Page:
Suffering from hay fever when pregnant during the spring and summer months can be unbearable, especially at times when the pollen count is high.
Unfortunately, during pregnancy there are certain medications that women have to steer clear of – and some symptoms can be heightened due to changes in your hormones.
Hay fever is usually bad between late March and September, especially when it’s warm, humid and windy because this is when the pollen count is at its highest.
Hay fever when pregnant: What are the symptoms of hay fever?
Hay fever is very common in the UK and according to Allergy UK, almost 18 million people have hay fever to some degree. Hay fever is an allergic reaction to pollen, which is a fine powder released from plants.
Typical symptoms of hay fever include sneezing and coughing, a runny or blocked nose and itchy or watery eyes.
However, you may also suffer with an itchy throat, mouth, nose or ears. Some people may also experience loss of smell, pain around your temples and forehead, and even a headache or earache.
Hay fever symptoms can be worse when you’re pregnant because hormone changes can increase the chances of you feeling bunged up and full of cold.
Hay fever when pregnant:Can I take antihistamines while pregnant?
As always, it is best to take advice from your GP or pharmacist before taking any medication when you are pregnant.
Usually, expectant mums will be advised to use a nasal spray or eye drops before taking tablets.
Unfortunately not all types of antihistamines are suitable during pregnancy, and pharmacists are unlikely to sell antihistamines over the counter for use during pregnancy, due to manufacturer’s restrictions.
Your GP should be able to recommend or prescribe a suitable option, however. The NHS website states chlorphenamine is thought to be one of the safer antihistamines during pregnancy, but can cause drowsiness, so loratadine and cetirizine are preferred.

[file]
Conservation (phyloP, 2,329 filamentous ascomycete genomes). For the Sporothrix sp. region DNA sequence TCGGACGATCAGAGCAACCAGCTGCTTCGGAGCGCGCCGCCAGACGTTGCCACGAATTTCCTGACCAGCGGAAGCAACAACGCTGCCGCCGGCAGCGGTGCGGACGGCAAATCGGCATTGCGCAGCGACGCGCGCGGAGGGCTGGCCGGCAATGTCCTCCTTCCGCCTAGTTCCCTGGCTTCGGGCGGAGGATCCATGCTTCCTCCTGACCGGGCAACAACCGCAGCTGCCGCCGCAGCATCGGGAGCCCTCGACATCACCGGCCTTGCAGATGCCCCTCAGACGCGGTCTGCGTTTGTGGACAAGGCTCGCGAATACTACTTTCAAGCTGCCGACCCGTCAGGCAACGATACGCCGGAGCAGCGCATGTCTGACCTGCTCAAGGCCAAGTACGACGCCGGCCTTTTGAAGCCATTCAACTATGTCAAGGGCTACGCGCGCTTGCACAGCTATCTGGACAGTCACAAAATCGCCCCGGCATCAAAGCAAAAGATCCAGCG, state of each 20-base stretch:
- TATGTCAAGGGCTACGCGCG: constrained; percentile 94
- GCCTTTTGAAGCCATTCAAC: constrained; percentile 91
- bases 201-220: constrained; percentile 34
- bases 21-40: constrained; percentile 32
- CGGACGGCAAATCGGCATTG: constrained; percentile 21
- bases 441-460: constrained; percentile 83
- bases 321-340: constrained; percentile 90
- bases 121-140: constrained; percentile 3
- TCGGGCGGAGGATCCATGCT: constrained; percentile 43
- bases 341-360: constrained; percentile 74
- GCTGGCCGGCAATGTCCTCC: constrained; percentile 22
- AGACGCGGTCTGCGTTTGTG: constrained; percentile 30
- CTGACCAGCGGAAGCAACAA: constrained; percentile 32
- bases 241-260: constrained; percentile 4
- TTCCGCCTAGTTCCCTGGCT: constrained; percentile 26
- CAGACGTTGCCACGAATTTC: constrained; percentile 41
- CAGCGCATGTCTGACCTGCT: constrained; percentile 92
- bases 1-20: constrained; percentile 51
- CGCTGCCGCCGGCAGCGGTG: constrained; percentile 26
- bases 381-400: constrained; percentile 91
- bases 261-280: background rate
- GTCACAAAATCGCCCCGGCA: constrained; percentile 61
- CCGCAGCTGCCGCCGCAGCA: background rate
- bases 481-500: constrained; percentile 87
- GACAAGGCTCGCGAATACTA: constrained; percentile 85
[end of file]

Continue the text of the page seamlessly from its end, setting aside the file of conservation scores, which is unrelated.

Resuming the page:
Hay fever when pregnant: Can I use nasal sprays while pregnant?
Steroid nasal sprays can be used during pregnancy, but Dr David Lloyd, a Harrow GP suggests they should only used during the second and third trimester.
He advises: ‘I would prescribe either Beconase nasal spray or Opticrom eye drops, depending on the individual’s symptoms. This is because the medicines in eye drops and nasal sprays enter the blood stream in very small amounts, and therefore the dose of medicine that reaches the baby in the womb is very small.’
He adds: ‘However, pregnant women should try and avoid all forms of hay fever medication in their first trimester.’
You can also use saline nasal sprays, such as Sterimar, to wash out the pollen or drug-free, non-drowsy allergen barrier balm HayMax which helps keep pollen away from the nose. Both can be bought over the counter and will not harm your baby.
Hay fever when pregnant: Is it safe to use decongestants during pregnancy?
Decongestant medicines often contain pseudoephedrine, which helps to relieve a blocked nose by causing the blood vessels to narrow, thereby reducing swelling of the nasal membranes and mucus production.
However, decongestants are not recommended for use at any stage of pregnancy as they could also reduce blood flow in the placenta and to your baby.
Hay fever when pregnant: How can I reduce my hay fever symptoms?
On a hot and sunny day, you may be tempted to open every window in your house, but keep them shut can be key to avoiding hay fever. Pollen is highest in the air during the middle of the day, so during this time it is best to keep doors and windows shut to help stop the nasty stuff from getting inside.
Vaseline is not only good for moisturising your lips, you can also use it to keep pollen away. Use petroleum jelly as a barrier by placing it on the inside of your nostrils, as this can help stop pollen from sticking to the lining of your nose. This is also a great way to prevent hay fever in babies, who are also susceptible to the allergy.
If you’re out and about during when the pollen count is high, then it’s really important that you change your clothes once you get home. Pollen often sticks to everything, including your clothing so put a fresh outfit on to avoid bringing it indoors with you.
It’s normal for most people to have a shower in the morning, but showering in the evening is key for avoiding hay fever as pollen can also cling to your hair too. A shower before bed can help stop the allergens getting into your bed sheets.
Hay fever symptoms can also be alleviated by wearing sunglasses outdoors to prevent pollen from getting in your eyes and avoiding the itchiness that comes with it. Make wraparound sunglasses your go-to summer style if you can.
As well as doing all of the above, there’s also some great natural hay fever remedies that you can try. These include eating local honey, getting plenty of vitamin C and drinking chamomile tea.